Title: Nantucket Blue
Author: Leila Howland
Publisher: Disney Hyperion
Release Date: May 7th, 2013
Cricket is psyched to spend the summer on Nantucket with her best friend Jules’s family. After all, she’s basically adopted them as her own. She has her heart set on sandy beaches, parties, and a whole summer to make Jay Logan her boyfriend. Then Jules’s mother dies suddenly and not only is she uninvited for the summer, but Jules doesn’t want anything to do with her at all. Cricket finds a job and goes to Nantucket anyway, hoping to save her magical summer but nothing turns out as she plans.
Let’s start with a positive. Nantucket Blue truly delivers on setting. The reader can easily imagine themselves walking along quaint beachfront streets with Cricket and digging toes in the sands of beautiful beaches.
If this book had been a straight-up romance like the cover suggests that might have been one thing, but Nantucket Blue tries to be a book about grief, growing up, and family. Sadly, it leaves us well in the shallow end of ocean so to speak. Nothing is really explored deeply enough, and that lack of development is why this book just didn’t work for me.
In Kelly’s post about unlikable characters she notes that privilege often plays a role in making characters unlikable. That is certainly the case here. The problem is not so much that Cricket is unlikable, plenty of good books have flawed heroines, but that I get the impression we aren’t supposed to hate her guts. Despite turning 18 she is selfish and immature. Cricket is more worked up about the loss of her job-free party summer than a woman she claims is like a mother to her. She outright resents her three year old stepbrother because he has emotional problems as a foreign adoption and therefore needs a lot of adult attention. This is an eighteen year old, not another young child.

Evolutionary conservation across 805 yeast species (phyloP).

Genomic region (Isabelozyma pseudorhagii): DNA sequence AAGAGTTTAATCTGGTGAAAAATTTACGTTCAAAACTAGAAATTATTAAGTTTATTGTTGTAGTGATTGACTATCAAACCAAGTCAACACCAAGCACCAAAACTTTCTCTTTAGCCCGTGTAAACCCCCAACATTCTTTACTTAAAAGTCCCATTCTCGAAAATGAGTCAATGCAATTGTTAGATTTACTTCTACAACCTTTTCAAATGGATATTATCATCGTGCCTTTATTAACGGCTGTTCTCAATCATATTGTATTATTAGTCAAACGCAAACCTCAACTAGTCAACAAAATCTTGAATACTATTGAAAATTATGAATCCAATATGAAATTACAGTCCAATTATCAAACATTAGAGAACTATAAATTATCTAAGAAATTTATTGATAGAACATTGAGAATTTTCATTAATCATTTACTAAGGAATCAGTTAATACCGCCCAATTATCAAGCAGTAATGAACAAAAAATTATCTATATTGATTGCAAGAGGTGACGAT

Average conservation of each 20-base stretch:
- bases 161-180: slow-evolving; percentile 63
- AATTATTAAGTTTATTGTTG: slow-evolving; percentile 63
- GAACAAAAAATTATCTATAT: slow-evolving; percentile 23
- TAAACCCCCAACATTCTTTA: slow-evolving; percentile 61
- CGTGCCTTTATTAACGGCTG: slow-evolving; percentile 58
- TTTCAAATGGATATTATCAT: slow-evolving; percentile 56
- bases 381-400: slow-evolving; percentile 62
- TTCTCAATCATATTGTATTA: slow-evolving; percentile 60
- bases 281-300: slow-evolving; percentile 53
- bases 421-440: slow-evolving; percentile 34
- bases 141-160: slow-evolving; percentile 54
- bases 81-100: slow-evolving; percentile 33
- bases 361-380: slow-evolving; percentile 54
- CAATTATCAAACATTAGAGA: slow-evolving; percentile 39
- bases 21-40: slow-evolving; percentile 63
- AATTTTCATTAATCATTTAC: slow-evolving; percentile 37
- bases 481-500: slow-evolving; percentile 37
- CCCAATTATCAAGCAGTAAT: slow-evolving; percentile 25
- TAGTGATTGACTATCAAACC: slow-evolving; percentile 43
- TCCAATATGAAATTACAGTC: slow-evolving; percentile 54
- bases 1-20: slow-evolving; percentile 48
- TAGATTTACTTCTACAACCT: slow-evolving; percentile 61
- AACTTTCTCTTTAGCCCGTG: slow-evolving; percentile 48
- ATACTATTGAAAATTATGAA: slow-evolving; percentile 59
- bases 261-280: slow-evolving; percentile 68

The hardworking woman who actually has to clean hotel rooms for a living instead of for a beach vacation is met with derision for wanting to do a superior job. No worries though, since only rich people go to the island there is no crime there……(Wow, really? is Chappaquiddick that far from Nantucket?). These are Cricket’s bonus activities when she’s not busy fat-shaming and slut-shaming most of the other girls she pays any attention too. To be fair, near the end of the book Cricket almost catches on that this is a bad idea but like everything else it’s just no developed enough to be a satisfying change of heart.